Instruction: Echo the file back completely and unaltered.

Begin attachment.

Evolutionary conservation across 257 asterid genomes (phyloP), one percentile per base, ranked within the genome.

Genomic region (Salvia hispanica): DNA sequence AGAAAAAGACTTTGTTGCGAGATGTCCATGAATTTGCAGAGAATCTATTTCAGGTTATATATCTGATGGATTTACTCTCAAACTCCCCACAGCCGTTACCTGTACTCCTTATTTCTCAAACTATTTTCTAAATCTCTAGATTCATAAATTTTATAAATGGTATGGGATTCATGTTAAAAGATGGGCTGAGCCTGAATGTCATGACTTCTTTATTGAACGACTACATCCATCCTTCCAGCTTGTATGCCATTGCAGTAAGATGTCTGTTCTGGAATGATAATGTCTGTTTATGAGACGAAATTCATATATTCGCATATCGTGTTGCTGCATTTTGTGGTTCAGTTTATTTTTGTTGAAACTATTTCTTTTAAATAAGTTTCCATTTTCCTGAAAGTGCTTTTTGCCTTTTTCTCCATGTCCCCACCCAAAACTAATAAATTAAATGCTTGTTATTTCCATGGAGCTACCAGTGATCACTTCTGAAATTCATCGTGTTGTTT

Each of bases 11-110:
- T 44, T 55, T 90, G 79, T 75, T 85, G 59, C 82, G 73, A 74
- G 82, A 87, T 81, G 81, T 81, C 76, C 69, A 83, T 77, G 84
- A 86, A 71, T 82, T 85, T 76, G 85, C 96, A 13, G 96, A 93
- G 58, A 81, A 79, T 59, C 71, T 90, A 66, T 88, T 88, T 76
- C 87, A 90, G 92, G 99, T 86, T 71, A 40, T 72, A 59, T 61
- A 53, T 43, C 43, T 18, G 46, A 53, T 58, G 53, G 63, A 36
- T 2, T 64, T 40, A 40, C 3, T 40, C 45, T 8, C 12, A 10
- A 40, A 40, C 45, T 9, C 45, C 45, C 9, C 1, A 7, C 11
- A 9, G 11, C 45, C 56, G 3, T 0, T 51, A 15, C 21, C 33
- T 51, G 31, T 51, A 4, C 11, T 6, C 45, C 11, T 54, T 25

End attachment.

Evolutionary conservation across 257 asterid genomes (phyloP), one percentile per base, ranked within the genome.

Genomic region (Salvia hispanica): DNA sequence AGAAAAAGACTTTGTTGCGAGATGTCCATGAATTTGCAGAGAATCTATTTCAGGTTATATATCTGATGGATTTACTCTCAAACTCCCCACAGCCGTTACCTGTACTCCTTATTTCTCAAACTATTTTCTAAATCTCTAGATTCATAAATTTTATAAATGGTATGGGATTCATGTTAAAAGATGGGCTGAGCCTGAATGTCATGACTTCTTTATTGAACGACTACATCCATCCTTCCAGCTTGTATGCCATTGCAGTAAGATGTCTGTTCTGGAATGATAATGTCTGTTTATGAGACGAAATTCATATATTCGCATATCGTGTTGCTGCATTTTGTGGTTCAGTTTATTTTTGTTGAAACTATTTCTTTTAAATAAGTTTCCATTTTCCTGAAAGTGCTTTTTGCCTTTTTCTCCATGTCCCCACCCAAAACTAATAAATTAAATGCTTGTTATTTCCATGGAGCTACCAGTGATCACTTCTGAAATTCATCGTGTTGTTT

Each of bases 11-110:
- T 44, T 55, T 90, G 79, T 75, T 85, G 59, C 82, G 73, A 74
- G 82, A 87, T 81, G 81, T 81, C 76, C 69, A 83, T 77, G 84
- A 86, A 71, T 82, T 85, T 76, G 85, C 96, A 13, G 96, A 93
- G 58, A 81, A 79, T 59, C 71, T 90, A 66, T 88, T 88, T 76
- C 87, A 90, G 92, G 99, T 86, T 71, A 40, T 72, A 59, T 61
- A 53, T 43, C 43, T 18, G 46, A 53, T 58, G 53, G 63, A 36
- T 2, T 64, T 40, A 40, C 3, T 40, C 45, T 8, C 12, A 10
- A 40, A 40, C 45, T 9, C 45, C 45, C 9, C 1, A 7, C 11
- A 9, G 11, C 45, C 56, G 3, T 0, T 51, A 15, C 21, C 33
- T 51, G 31, T 51, A 4, C 11, T 6, C 45, C 11, T 54, T 25